Impact of Whole Body Electromyostimulation on Velocity, Power and Body Composition in Postmenopausal Women: A Randomized Controlled Trial.
ABSTRACT: Menopause is associated with losses in strength and power along with weight and fat mass gains, which may result from menopause-related hormonal changes, aging-associated diseases, and decreased physical activity time. The objective of this study is to analyze if whole-body electromyostimulation (WB-EMS) is suitable for the prevention and treatment of postmenopausal physical deterioration. Thirty-four healthy sedentary women between 55 and 69 years followed an experimental design pre-post test. Both groups conducted 10 weeks of aerobic and strength training program. The experimental group conducted the training with superimposed WB-EMS during exercise. At the end of the intervention, the experimental group obtained better power (Squat: mean difference (MD) = 38.69 W [1.75,75.62], d = 0.81; Bench press: MD = 25.64 W [17.48, 33.82], d = 2.39) and velocity (Squat: MD = 0.04 m·s-1 [0.01, 0.08], d = 0.98; Bench press: MD = 0.10 m·s-1 [0.06, 0.14], d = 1.90) score improvements than the other group (pBonferroni < 0.05). Furthermore, trivial to small effects were found in the body composition of the participants of both groups (p > 0.050). WB-EMS showed a favorable isolated effect on the development of power and velocity, but it induced negligible effects on the body composition of postmenopausal women.
Project description:The link between athlete physique and performance in sports is well established. However, a direct link between somatotype three-numeral rating and anaerobic performance has not yet been reported. The purpose of this study was to assess the relations between somatotype and anaerobic performance using both singular and multivariate analyses. Thirty-six physically active males (mean ± standard deviation age 26.0 ± 9.8 years; body mass 79.5 ± 12.9 kg; height 1.82 ± 0.07 m) were somatotype-rated using the Heath-Carter method. Subjects were assessed for 3 repetition maximum (3 RM) bench press and back squat, and completed a 30-second maximal sprint cycle test. Positive correlations were observed between mesomorphy and 3 RM bench press (r = 0.560, p < 0.001), mesomorphy and 3 RM back squat (r = 0.550, p = 0.001) and between mesomorphy and minimum power output (r = 0.357, p = 0.033). Negative correlations were observed between ectomorphy and 3 RM bench press (r = -0.381, p = 0.022), and ectomorphy and 3 RM back squat (r = -0.336, p = 0.045). Individual regression analysis indicated that mesomorphy was the best predictor of 3 RM bench press performance, with 31.4% of variance in 3 RM bench press performance accounted for by the mesomorphy rating (p < 0.001). A combination of mesomorphy and ectomorphy best predicted 3 RM back squat performance (R2 = 0.388, p < 0.04). Around one third of strength performance is predicted by somatotype-assessed physique in physically active males. This could have important implications for the identification of those predisposed to perform well in sports containing strength-based movements and prescription of training programmes.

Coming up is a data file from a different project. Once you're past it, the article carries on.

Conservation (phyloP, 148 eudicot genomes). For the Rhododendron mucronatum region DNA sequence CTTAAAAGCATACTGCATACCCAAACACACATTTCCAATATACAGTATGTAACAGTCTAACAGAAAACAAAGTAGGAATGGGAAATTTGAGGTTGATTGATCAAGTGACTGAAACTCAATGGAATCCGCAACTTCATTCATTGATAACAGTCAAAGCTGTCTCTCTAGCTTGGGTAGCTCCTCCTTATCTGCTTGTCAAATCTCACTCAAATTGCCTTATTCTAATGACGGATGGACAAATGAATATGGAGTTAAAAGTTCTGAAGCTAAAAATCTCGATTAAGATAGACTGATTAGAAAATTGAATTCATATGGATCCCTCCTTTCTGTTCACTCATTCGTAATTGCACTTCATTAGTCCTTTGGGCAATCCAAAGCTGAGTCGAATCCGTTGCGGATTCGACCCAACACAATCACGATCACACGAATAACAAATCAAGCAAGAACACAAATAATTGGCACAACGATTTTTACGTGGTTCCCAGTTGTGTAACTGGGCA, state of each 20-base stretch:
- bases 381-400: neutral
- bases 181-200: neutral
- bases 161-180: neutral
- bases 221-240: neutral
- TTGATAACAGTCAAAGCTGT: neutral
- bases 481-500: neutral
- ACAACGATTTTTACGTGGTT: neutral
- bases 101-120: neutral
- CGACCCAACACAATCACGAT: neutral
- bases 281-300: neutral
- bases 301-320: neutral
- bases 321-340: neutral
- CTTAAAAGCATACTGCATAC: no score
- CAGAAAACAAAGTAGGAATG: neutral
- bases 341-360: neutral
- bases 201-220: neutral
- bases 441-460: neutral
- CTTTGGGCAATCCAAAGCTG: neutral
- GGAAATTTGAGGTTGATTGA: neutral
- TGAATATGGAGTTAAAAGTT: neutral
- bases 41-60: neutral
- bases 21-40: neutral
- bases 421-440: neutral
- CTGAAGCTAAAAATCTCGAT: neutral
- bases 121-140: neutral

Project description:<h4>Background</h4>In resistance training, the role of training frequency to increase maximal strength is often debated. However, the limited data available does not allow for clear training frequency "optimization" recommendations. The purpose of this study was to investigate the effects of training frequency on maximal muscular strength and rate of perceived exertion (RPE). The total weekly training volume was equally distributed between two and four sessions per muscle group.<h4>Methods</h4>Twenty-one experienced resistance-trained male subjects (height: 1.85 ± 0.06 m, body mass: 85.3 ± 12.3 kg, age: 27.6 ± 7.6 years) were tested prior to and after an 8-week training period in one-repetition maximum (1RM) barbell back squat and bench press. Subjects were randomly assigned to a SPLIT group (<i>n</i> = 10), in which there were two training sessions of squats and lower-body exercises and two training sessions of bench press and upper-body exercises, or a FULLBODY group (<i>n</i> = 11), in which four sessions with squats, bench press and supplementary exercises were conducted every session. In each session, the subjects rated their RPE after barbell back squat, bench press, and the full session.<h4>Results</h4>Both groups significantly increased 1RM strength in barbell back squat (SPLIT group: +13.25 kg; FULLBODY group: +14.31 kg) and bench press (SPLIT group: +7.75 kg; FULLBODY group: +8.86 kg) but training frequency did not affect this increase for squat (<i>p</i> = 0.640) or bench press (<i>p</i> = 0.431). Both groups showed a significant effect for time on RPE on all three measurements. The analyses showed only an interaction effect between groups on time for the RPE after the squat exercise (<i>p</i> = 0.002).<h4>Conclusion</h4>We conclude that there are no additional benefits of increasing the training frequency from two to four sessions under volume-equated conditions, but it could be favorable to spread the total training volume into several training bouts through the week to avoid potential increases in RPE, especially after the squat exercise.
Project description:The purpose of this study was to assess the effects of dynamic superimposed submaximal whole-body electromyostimulation (WB-EMS) training on maximal strength and power parameters of the leg muscles compared with a similar dynamic training without WB-EMS. Eighteen male sport students were randomly assigned either to a WB-EMS intervention (INT; n = 9; age: 28.8 (SD: 3.0) years; body mass: 80.2 (6.6) kg; strength training experience: 4.6 (2.8) years) or a traditional strength training group (CON; n = 9; age: 22.8 (2.5) years; body mass: 77.6 (9.0) kg; strength training experience: 4.5 (2.9) years). Both training intervention programs were performed twice a week over a period of 8 weeks with the only difference that INT performed all dynamic exercises (e.g., split squats, glute-ham raises, jumps, and tappings) with superimposed WB-EMS. WB-EMS intensity was adjusted to 70% of the individual maximal tolerable pain to ensure dynamic movement. Before (PRE), after (POST) and 2 weeks after the intervention (FU), performance indices were assessed by maximal strength (Fmax) and maximal power (Pmax) testing on the leg extension (LE), leg curl (LC), and leg press (LP) machine as primary endpoints. Additionally, vertical and horizontal jumps and 30 m sprint tests were conducted as secondary endpoints at PRE, POST and FU testing. Significant time effects were observed for strength and power parameters on LE and LC (LE Fmax +5.0%; LC Pmax +13.5%). A significant time × group interaction effect was merely observed for Fmax on the LE where follow-up post hoc testing showed significantly higher improvements in the INT group from PRE to POST and PRE to FU (INT: +7.7%, p < 0.01; CON: +2.1%). These findings indicate that the combination of dynamic exercises and superimposed submaximal WB-EMS seems to be effective in order to improve leg strength and power. However, in young healthy adults the effects of superimposed WB-EMS were similar to the effects of dynamic resistance training without EMS, with the only exception of a significantly greater increase in leg extension Fmax in the WB-EMS group.